First retreat, August 1968

I had been meditating for a year at the New York Zendo. This was my first week-long retreat. As my son and I were spending time on Fire Island that summer and could not be reached, I did not know that there had been a last-minute change of venue for the retreat, from the Episcopal Conference Center in Tuxedo Park, New York to the House of Renewal, run by Catholic nuns, in Litchfield, Connecticut. So I went to Tuxedo Park as scheduled, then was driven from there to Litchfield by a very gracious couple from the Episcopal Center. We arrived late that first night. Tai-san (Eido Shimano) welcomed me warmly. The Zendo had been unable to contact me, he said, and they had not expected me to show up at all.

I saw Soen Roshi the next day for the first time. He was the jikijutsu for the week and would sit with us in the zendo. Although not a tall man, his straight, imposing bearing made him look immense in my mind; his stern, samurai-like countenance scared me half to death. I quickly told myself to keep away from this guy – and prayed he'd never have to use his keisaku on me!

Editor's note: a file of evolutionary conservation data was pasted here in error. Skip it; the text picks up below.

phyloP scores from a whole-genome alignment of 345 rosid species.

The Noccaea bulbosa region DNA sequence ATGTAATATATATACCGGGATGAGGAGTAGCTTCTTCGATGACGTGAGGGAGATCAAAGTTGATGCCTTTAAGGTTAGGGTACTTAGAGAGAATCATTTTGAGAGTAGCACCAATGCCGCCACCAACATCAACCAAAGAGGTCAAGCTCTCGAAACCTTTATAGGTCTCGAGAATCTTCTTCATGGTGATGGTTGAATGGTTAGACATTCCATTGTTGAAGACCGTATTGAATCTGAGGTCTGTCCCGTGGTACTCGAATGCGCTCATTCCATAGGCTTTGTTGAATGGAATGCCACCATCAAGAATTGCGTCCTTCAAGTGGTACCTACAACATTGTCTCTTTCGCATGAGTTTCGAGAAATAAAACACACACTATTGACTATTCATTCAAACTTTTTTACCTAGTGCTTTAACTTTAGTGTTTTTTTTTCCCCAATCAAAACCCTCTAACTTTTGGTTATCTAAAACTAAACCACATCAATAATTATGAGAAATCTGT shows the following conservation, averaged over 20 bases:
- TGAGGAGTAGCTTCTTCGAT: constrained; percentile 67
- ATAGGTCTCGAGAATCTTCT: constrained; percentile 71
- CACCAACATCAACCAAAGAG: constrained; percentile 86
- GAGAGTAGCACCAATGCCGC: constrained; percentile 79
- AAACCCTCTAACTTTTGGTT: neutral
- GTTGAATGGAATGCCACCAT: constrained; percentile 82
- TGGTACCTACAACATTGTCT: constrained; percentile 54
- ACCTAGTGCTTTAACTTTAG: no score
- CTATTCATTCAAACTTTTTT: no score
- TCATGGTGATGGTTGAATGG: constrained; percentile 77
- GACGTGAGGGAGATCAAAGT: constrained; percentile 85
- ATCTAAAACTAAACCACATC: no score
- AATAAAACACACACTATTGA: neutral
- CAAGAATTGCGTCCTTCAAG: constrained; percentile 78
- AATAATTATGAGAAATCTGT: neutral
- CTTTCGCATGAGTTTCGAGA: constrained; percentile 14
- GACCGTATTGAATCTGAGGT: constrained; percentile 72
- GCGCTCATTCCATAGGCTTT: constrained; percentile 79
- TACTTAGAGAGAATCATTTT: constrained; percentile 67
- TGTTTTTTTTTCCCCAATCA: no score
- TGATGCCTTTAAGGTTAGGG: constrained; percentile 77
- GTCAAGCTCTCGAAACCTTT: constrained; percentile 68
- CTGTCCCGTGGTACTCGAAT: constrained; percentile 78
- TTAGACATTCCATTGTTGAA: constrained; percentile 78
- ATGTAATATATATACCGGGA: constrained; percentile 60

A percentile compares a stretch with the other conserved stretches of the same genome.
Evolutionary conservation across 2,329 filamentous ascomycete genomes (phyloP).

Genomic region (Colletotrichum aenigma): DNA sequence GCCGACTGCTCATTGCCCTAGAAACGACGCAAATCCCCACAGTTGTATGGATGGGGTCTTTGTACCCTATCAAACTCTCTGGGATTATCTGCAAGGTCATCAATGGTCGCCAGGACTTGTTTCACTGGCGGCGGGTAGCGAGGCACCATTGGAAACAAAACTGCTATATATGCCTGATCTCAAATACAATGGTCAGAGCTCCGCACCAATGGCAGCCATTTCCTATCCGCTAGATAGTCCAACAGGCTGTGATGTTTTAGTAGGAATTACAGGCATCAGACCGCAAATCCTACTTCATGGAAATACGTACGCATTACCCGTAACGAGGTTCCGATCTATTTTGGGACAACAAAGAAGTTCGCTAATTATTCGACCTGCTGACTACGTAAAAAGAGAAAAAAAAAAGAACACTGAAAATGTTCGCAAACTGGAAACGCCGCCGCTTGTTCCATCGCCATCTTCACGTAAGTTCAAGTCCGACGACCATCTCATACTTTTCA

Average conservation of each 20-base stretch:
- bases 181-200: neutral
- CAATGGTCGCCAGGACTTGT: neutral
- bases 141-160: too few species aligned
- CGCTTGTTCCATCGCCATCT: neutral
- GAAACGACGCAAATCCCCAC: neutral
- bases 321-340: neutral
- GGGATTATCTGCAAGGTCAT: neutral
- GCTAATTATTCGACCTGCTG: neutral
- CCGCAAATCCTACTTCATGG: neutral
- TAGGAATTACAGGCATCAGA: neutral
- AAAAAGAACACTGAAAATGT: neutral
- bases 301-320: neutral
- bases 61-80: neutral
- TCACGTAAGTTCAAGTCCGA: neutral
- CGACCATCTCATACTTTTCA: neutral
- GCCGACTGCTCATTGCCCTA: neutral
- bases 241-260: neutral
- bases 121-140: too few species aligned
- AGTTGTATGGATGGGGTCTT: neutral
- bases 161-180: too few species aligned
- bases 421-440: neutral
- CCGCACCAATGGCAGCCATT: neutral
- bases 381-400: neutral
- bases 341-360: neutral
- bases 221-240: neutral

Yasutani Roshi would give dokusan on an upper floor, with Tai-san translating. I had seen and heard Yasutani before in New York. Nothing scary about this man. Although he did not speak a word of English and always needed a translator, his gentle voice was so pleasant that one couldn't help joining in his easy laughter, even without understanding a word he said. And he was much older. He fit my image of the wise old man – which was now rather comforting.

Retreat Journal, August 1968
revised, from a longer account published
in Ch'an Magazine, Spring 1988

These last two days have been the longest in my life. The pain in my legs is extraordinary and constant. But I know intuitively that painful legs are not what 'dokusan' with a Zen master is all about. I won't see the Roshi until I really have something to say or ask.

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